Tennis: Britain lifted by Rusedski's resilience Britain

t TENNIS World No 6 made to work hard by 198th-ranked South African in the Davis Cup as former Wimbledon favourite decides on early exit
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The Independent Online
GREG RUSEDSKI drew first blood for Great Britain in their Davis Cup match against South Africa in Birmingham yesterday. The 26-year-old wore a huge smile of relief after completing a 6-4, 4-6, 6-4, 6-3 victory over Neville Godwin to put the home side 1-0 ahead in their World Group relegation play-off.

The British No 1 and world No 6 was an overwhelming favourite against Godwin, ranked a lowly 198th and making his Davis Cup debut. However, Rusedski was made to fight all the way in the opening set as Godwin raised his game despite the intimidating atmosphere generated by the near-capacity crowd at the National Indoor Arena.

Rusedski won his first two service games without conceding a point and had two break points in the fourth game before Godwin rattled off 13 consecutive points on his serve to take the score to 4-5. Eventually, however, his erratic serve let him down when it mattered most, and Rusedski claimed the set after 40 minutes on his third set point.

Despite winning the first set Rusedski was still clearly apprehensive and it was no surprise when he lost his serve in the opening game of the second set. Cheered on by a small but noisy South African contingent in the crowd, Godwin looked much more comfortable than the Briton and had few problems holding his serve as Rusedski struggled to find any rhythm. He was unable to force any break points on the South African's serve and a weak forehand return saw Godwin take the set 6-4 in 35 minutes to level the match.

The crowd sensed Rusedski was struggling and tried to lift him as he created three break points on Godwin's serve in the second game of the third set, but the South African was coping admirably with the pressure and held his serve. He then saved two more break points in the eighth game.

It appeared Rusedski's chance had gone but for the second time Godwin was unable to hold his serve to stay in the set in the 10th game. Two brilliant forehand passes across court gave Rusedski a set point and this time there was no mistake with a simple volley to take the set 6-4 after 42 minutes and bring huge sighs of relief all round.

Finally the momentum had swung firmly in Rusedski's favour and although the Briton was still playing far from his best, it was Godwin's turn to make the unforced mistakes at crucial times. Trailing 2-1, the South African lost his serve to love, Rusedski taking a 3-1 lead with a superb backhand winner across court. Godwin refused to give in and immediately had a break point in the next game but Rusedski saved it in typical style with a thumping ace.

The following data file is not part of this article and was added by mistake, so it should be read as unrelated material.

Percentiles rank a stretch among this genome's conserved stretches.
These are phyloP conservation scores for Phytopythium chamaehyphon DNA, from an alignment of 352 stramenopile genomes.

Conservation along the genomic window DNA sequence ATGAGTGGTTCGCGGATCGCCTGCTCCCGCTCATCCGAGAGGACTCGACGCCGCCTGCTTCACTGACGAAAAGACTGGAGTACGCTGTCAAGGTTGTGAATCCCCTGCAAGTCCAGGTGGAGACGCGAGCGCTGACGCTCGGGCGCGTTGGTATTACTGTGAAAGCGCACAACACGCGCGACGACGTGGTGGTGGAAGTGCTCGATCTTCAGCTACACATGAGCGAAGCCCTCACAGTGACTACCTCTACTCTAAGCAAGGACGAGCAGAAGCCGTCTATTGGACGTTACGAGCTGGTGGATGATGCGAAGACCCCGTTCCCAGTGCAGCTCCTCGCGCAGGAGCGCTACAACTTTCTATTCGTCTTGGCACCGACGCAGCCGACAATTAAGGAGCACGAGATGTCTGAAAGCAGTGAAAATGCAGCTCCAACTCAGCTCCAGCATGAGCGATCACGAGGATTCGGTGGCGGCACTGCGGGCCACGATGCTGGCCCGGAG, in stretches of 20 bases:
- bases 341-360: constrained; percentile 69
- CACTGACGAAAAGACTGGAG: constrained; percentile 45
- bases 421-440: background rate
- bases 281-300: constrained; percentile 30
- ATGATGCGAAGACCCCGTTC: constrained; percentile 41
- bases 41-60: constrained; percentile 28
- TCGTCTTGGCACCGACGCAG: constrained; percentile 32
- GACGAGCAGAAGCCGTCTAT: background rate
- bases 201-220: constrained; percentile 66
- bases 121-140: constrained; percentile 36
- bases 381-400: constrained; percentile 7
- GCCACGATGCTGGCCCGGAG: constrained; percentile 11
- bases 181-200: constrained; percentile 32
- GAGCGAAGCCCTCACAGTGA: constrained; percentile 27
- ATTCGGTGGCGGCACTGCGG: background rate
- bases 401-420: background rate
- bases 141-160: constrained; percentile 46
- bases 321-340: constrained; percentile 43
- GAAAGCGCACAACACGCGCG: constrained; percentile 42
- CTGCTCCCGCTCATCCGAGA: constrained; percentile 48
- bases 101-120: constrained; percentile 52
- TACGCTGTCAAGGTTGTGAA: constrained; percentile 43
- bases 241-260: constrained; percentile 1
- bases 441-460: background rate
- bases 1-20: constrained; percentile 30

Four opportunities for a second break were squandered in the sixth game but Rusedski was in no mood for a repeat of his loss to Todd Martin in the US Open when he lost after serving for the match in the third set. The 26-year-old was relieved in the end to serve out for the match.

Yevgeny Kafelnikov dismissed the grass court used for the Davis Cup semi- final against Australia in Brisbane as a "potato field" after tumbling to a 6-2, 6-7, 6-2, 6-0 defeat by Wayne Arthurs yesterday. "I have never seen anything like it in my life. That court is just not acceptable for this kind of event," the player ranked No 2 in the world said.

Arthurs, ranked 91, outplayed the Russian to give an under-strength Australian team a commanding 2-0 lead. The teenager Lleyton Hewitt had earlier beat Marat Safin 7-6, 6-2, 4-6, 6-3.

Kafelnikov had attacked the quality of the surface earlier in the week and said Australia could be pleased with themselves if the tie was poised at 1-1 after the first day. Yesterday, the reigning Australian Open champion said the home side had nothing to be proud of. "I won't give any credit for that," Kafelnikov said. "The condition of the court was so pathetic."

Arthurs, who was making his Davis Cup debut at the age of 28, was only called into the Australian team after Pat Rafter and Mark Philippoussis were forced out by injury, and he laughed off the Russian's complaints. "I don't care what he thinks, we're the ones leading 2-0. He can go home crying if he likes," Arthurs said.

Until now, he had never been on a Davis Cup squad, even as a practice player. "That's by far the biggest moment of my life - that's topped Wimbledon by miles," said Arthurs, who made it to the fourth round at Wimbledon two months ago. "The crowd was going nuts and I was getting so pumped up. It's unbelievable - I can't describe it right now."

Both Russians looked uncomfortable on the grass court, which is normally home to the Brisbane Broncos rugby league team, making fundamental mistakes while their opponents flourished. Safin looked lost in only his second match on grass.

"Once I got on top of him, he just chucked in the towel," Hewitt said. "I really should have won in straight sets."

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